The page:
Despite the warnings that last summer's historic drought would drive up the cost of food, prices rose only 2.6 percent in 2012, down from 3.7 percent growth in 2011, according to the USDA.
Inflation slowed nearly 50 percent for food bought at grocery stores, while it jumped for food bought at restaurants. Prices in 2012 rose significantly for beef, poultry, fats and oils, but pork prices stayed basically flat and prices for fresh vegetables dropped. (Read More: Drought Still Plagues US: Food Prices 'Going Up'.)
Many of these trends are expected to reverse in 2013.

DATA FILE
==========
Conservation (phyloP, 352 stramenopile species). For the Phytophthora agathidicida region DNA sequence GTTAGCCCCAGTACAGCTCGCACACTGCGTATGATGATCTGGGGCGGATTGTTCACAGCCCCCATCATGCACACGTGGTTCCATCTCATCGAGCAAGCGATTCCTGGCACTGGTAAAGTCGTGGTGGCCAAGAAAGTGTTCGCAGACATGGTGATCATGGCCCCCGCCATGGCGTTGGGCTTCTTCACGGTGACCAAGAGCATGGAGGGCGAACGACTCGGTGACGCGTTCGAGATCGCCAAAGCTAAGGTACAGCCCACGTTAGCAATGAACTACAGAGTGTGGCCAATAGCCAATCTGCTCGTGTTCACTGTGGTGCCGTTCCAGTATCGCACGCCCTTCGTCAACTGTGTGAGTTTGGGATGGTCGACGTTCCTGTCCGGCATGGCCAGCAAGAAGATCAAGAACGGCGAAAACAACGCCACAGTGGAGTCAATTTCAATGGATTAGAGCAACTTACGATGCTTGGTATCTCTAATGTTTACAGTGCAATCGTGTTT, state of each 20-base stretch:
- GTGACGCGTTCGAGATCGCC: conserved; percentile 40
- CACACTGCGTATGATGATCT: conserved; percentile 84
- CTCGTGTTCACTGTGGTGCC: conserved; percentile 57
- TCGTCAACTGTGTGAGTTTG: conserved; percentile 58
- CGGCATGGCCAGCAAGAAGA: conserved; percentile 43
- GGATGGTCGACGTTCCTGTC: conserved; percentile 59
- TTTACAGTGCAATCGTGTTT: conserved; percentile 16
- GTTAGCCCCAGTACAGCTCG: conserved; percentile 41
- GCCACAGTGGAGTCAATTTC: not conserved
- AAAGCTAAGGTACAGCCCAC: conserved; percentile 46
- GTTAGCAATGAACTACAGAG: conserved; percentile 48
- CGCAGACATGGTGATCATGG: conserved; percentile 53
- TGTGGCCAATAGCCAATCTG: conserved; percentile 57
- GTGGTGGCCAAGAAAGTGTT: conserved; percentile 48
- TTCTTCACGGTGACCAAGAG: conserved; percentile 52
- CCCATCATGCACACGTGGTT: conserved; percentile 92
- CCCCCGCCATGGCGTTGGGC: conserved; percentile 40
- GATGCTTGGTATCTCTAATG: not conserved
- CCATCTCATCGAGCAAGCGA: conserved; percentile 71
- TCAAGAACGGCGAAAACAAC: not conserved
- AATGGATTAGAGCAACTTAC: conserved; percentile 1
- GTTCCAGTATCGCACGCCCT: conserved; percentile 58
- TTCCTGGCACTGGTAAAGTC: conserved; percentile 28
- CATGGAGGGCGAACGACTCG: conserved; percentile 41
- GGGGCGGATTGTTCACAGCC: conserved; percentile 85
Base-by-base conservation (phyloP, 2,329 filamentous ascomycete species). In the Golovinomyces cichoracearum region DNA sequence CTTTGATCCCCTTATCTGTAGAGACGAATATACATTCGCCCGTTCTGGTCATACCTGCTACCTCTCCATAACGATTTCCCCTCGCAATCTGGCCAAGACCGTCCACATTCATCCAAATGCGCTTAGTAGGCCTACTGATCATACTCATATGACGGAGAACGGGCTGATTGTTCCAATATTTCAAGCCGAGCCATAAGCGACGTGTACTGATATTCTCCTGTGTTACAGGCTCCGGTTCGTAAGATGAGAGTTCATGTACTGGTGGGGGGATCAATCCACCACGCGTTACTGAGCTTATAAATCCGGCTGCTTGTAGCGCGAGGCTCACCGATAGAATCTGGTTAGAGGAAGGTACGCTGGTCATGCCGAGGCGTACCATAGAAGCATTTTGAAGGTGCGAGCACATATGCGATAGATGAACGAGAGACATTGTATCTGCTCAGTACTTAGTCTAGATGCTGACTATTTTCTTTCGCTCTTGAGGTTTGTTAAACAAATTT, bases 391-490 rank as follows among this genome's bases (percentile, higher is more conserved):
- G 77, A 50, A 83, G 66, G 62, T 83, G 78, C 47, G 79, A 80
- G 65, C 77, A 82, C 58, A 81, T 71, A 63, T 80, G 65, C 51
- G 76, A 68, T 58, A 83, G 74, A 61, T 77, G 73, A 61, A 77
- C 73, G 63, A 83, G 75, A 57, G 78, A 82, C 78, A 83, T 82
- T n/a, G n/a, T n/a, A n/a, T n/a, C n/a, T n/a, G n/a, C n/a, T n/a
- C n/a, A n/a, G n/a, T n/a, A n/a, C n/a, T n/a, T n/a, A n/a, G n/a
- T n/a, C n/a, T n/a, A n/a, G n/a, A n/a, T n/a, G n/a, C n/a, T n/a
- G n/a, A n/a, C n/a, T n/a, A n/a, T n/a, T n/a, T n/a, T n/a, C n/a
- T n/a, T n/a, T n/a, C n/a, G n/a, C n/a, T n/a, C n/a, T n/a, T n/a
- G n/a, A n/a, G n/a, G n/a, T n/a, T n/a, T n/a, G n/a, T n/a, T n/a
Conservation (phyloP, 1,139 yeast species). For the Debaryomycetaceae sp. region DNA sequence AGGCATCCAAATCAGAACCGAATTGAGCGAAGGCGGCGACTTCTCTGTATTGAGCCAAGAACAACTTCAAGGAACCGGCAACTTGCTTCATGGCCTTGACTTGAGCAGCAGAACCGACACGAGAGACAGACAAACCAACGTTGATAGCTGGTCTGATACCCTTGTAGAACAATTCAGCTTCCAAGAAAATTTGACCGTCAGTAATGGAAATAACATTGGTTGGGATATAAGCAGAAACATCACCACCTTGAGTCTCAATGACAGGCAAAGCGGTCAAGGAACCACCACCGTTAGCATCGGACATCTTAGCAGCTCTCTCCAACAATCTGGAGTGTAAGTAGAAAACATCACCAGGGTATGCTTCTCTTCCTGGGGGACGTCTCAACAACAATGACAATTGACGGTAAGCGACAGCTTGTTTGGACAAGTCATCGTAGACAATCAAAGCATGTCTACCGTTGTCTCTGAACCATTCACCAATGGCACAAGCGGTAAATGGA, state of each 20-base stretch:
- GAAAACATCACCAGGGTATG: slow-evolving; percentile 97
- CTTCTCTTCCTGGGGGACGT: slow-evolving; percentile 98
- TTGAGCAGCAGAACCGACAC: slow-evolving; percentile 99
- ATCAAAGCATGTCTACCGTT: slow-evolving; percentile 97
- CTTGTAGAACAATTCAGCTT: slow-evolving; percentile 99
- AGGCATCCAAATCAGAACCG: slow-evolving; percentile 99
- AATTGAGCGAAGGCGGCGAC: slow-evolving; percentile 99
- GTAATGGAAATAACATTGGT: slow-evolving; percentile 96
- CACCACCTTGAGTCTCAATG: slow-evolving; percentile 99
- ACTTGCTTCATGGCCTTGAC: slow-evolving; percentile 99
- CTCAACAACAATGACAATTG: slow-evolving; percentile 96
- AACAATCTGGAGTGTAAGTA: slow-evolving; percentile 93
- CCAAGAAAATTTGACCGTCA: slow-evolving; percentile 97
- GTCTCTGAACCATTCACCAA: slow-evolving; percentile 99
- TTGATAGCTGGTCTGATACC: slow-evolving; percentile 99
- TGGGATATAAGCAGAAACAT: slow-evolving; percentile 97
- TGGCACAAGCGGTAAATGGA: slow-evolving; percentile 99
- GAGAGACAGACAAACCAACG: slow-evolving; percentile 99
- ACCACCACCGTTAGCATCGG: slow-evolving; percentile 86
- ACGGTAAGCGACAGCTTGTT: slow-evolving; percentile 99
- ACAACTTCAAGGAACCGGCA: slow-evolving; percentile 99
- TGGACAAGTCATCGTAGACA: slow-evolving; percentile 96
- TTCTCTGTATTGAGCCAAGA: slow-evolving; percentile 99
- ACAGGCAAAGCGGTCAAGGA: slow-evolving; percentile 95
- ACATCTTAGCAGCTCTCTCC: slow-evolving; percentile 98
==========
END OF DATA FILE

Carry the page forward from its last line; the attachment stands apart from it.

This year the USDA expects overall food inflation to rise between 3 and 4 percent, "above the historical average." It expects prices to rise especially during the first half of the year, as livestock producers have depleted their herds due to the high cost of feed last fall. This initially created a glut for meats like pork, where prices in December were more than three percent lower than the year before.